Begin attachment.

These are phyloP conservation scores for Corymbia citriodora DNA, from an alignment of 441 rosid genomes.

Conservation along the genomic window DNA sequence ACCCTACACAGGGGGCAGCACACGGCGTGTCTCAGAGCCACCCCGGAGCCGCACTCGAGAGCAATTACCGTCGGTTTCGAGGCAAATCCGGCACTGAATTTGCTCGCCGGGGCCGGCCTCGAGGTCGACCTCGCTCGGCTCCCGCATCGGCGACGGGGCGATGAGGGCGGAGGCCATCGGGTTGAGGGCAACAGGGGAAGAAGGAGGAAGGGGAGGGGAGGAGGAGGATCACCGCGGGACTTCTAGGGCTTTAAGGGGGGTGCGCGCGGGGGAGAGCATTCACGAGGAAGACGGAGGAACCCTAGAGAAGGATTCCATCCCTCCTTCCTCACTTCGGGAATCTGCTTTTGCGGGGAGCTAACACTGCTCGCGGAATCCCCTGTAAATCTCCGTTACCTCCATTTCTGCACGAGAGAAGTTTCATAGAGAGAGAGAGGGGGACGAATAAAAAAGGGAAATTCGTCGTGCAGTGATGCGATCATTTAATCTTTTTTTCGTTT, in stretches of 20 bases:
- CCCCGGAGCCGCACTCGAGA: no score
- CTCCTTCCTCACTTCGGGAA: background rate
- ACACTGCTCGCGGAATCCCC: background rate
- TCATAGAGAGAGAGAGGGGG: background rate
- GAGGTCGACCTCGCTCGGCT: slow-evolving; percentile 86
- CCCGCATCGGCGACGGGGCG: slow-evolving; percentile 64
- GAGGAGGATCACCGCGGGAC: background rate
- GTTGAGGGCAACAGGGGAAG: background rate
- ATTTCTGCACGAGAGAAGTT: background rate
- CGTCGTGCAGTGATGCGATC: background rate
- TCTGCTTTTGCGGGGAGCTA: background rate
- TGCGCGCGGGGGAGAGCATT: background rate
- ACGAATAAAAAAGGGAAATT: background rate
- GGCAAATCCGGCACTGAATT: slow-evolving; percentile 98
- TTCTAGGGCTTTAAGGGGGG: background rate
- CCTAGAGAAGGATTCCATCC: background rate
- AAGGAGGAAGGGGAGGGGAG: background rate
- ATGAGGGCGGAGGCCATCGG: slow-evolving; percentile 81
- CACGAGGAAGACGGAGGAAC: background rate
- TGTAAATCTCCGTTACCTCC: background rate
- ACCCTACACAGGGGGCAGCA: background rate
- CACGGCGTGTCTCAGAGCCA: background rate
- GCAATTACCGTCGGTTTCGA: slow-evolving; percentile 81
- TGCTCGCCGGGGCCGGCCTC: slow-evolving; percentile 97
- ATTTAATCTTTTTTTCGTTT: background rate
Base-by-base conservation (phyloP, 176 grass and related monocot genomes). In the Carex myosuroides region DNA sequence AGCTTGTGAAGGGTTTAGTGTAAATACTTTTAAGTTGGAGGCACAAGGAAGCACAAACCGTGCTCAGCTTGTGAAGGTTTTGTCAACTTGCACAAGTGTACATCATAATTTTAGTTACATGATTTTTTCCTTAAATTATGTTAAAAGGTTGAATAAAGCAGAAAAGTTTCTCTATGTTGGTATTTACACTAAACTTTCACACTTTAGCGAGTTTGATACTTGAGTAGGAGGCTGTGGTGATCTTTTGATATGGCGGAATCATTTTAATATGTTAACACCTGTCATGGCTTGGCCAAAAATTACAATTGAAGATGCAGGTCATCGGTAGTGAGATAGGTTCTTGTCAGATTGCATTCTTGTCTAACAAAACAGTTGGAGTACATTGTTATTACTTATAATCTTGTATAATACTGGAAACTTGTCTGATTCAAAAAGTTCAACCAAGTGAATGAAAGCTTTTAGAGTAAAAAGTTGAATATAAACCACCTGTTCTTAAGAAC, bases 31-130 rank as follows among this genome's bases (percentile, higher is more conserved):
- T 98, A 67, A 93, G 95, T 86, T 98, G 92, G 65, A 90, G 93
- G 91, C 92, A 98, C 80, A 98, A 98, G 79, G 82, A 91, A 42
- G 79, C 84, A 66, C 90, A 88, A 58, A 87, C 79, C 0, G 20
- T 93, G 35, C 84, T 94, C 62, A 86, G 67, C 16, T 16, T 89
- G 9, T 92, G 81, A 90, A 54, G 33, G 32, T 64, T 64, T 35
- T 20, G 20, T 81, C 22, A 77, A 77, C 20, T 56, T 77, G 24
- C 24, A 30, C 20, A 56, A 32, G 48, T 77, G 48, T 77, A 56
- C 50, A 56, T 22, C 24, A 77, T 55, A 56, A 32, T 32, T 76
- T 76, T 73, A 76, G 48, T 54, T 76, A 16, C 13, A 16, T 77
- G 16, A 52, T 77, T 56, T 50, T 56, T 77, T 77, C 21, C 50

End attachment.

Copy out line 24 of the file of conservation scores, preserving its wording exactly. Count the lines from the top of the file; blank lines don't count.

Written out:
- CACGGCGTGTCTCAGAGCCA: background rate